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DT Ralge

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About DT Ralge

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    Junior Rugby Coach

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  1. Assuming that you are not thinking that the discussion above related to average speed cameras, the answer to your question is that it depends ...
  2. Yes, when a flat tyre is mostly avoidable - in my daily experience, drivers checking their tyre pressure is low priority and rarely done. “my car tells me...” - some tech is really good, other tech is not, depending on what level of tech. Drivers question and know little about the tech they have and, with that, are unaware of its limitations.
  3. Indeed, but they often babysit until someone else turns up to help out.
  4. Any such notices can only be taken down when they have had “eyes on”, I was told. Hence they can be on for a while - you get what you pay for and if the teams are tied up with hapless motorists who have a predictable (and mostly avoidable) flat tyre ...
  5. 17 minutes is awful when compared to the boast made by HA/HE to be able to respond within a 20 second to 2 minute window because of the MIDAS technology. Typically, they talked about the newest laser tech on the M25 that isn’t in most of these m/w’s but failed to mention (and educate anyone about) MIDAS. If we knew about MIDAS, we might be able to make good use of it in some events. The Ilkeston control centre the covers M1 north to J30, A38 to an unknown point, A42 to the M42 and M1 south to the A14 has a day shift of 4!
  6. A simple google reveals we have 2200 miles of which 200 are “smart”. So over the 5 years in question 200/38 = 5.26 miles of “Smart” per death. As opposed to 2000/450 = 4.85 miles of traditional m/w’s per death. What’s driving the “smart motorways aren’t that smart” agenda? Drivers’ realisation of their own failings?
  7. I hold no brief for smart motorways so please don’t interpret any of my comments in that way. As a driver trainer, I don’t see breaking down as a random event (“it was my turn to break down today”, nah) or accept driver excuses at face value for not seeing a broken down vehicle. Furthermore, on all types of road, I see broken down motorists and their families standing in dangerous positions ... But, having been in a HA control centre at Ilkeston, I’m wondering just how this “increase in near misses” (strange term) can be substantiated by evidence before and after the introduction of smart motorways.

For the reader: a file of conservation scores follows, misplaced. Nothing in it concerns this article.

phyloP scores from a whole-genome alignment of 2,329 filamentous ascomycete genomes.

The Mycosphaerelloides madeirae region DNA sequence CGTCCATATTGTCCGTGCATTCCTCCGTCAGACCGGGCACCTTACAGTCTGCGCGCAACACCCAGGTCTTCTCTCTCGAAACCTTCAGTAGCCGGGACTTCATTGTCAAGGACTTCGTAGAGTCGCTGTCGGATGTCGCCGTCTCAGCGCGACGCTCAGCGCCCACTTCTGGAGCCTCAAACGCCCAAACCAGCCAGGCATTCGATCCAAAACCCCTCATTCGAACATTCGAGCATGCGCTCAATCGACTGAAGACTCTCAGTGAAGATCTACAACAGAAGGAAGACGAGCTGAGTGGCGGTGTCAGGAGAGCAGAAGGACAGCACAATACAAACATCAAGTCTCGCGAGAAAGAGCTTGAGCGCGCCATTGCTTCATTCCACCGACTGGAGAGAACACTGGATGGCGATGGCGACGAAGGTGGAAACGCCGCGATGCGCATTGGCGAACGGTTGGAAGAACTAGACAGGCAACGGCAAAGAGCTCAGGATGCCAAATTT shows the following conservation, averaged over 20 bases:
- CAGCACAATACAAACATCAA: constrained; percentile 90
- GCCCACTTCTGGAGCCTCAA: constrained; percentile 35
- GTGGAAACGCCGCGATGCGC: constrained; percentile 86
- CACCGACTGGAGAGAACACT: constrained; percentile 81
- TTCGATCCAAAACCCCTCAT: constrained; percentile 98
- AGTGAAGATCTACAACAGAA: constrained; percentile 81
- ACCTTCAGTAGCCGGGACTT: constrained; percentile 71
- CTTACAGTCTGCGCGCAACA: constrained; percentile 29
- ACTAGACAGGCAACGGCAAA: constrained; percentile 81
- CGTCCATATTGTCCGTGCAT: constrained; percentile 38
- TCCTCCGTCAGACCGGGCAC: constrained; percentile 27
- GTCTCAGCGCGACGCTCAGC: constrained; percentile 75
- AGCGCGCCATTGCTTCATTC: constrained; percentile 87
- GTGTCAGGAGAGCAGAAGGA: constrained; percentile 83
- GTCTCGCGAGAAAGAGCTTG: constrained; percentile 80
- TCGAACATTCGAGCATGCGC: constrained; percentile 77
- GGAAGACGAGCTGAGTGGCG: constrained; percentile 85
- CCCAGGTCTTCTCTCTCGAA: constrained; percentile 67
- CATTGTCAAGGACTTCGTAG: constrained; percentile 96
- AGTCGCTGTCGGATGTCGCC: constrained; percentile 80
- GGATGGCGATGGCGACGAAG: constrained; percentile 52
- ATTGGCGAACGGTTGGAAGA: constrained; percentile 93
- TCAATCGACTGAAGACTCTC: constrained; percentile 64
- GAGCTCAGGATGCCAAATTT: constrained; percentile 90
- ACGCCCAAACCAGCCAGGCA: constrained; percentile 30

8. Indeed, 38 in 5 years out of a quick estimate of 450 in total on all motorways in the same 5 years. (I haven’t looked at every year’s figures but m-w deaths are at a 5-6% level of the total (whole is around 1750-1790). 2017 saw 99 die on motorways) ... but there’s a lot more detail to come out of all of this, far more than just numbers for anyone to take a view on relative safety levels. for starters, the hard shoulder is the most dangerous lane of all lanes ... why is that?
  9. I thought bombing an international airport in Iraq and killing an Iranian no.2 was a measured, well thought-out move. What could possibly go wrong? Surely the Iraqis and Iranians, who don’t get on, couldn’t make use of a joint enemy, could they? ... and, of course, it won’t lead to more Westerners being attacked and killed in different parts of the globe ...
  10. Ah, the good old days when there were three lanes: one on the left side, another on the right side - the one in the middle? How about suicide?
  11. What the comparison sites don’t take into account is what happens road-side, I was told. Getting you towed home or to a garage is fine (for you then to shell out some more money). Getting the problem fixed roadside (I.e. not just towing you somewhere) and being actively monitored by your company against such KPI’s is what marks out the best roadside assistance companies from the also-rans. As with everything else, you get what you pay for.
  12. Use all the available lane space, slow together, zip merge. take the winner/loser emotion out of it, collaborate. the roads are lousy battle-grounds.
  13. Indeed, the number of traffic cops has been reduced considerably - one of the many memorable “achievements” of this current crop of MP’s. Indeed, they don’t cover “traffic” as they used to. who to blame? They’ve just been voted back in.
  14. Parking was decriminalised years ago - it’s the Council that enforce parking (with just a few exceptions). Easy cliché Pretty remarkable deduction. Do you follow blue lights to their destination and therefore know this to be true. ... thought not.
  15. Yes, that may be the case - but there was never an age when all drivers knew or abided by the law. Still, that keeps me in work!
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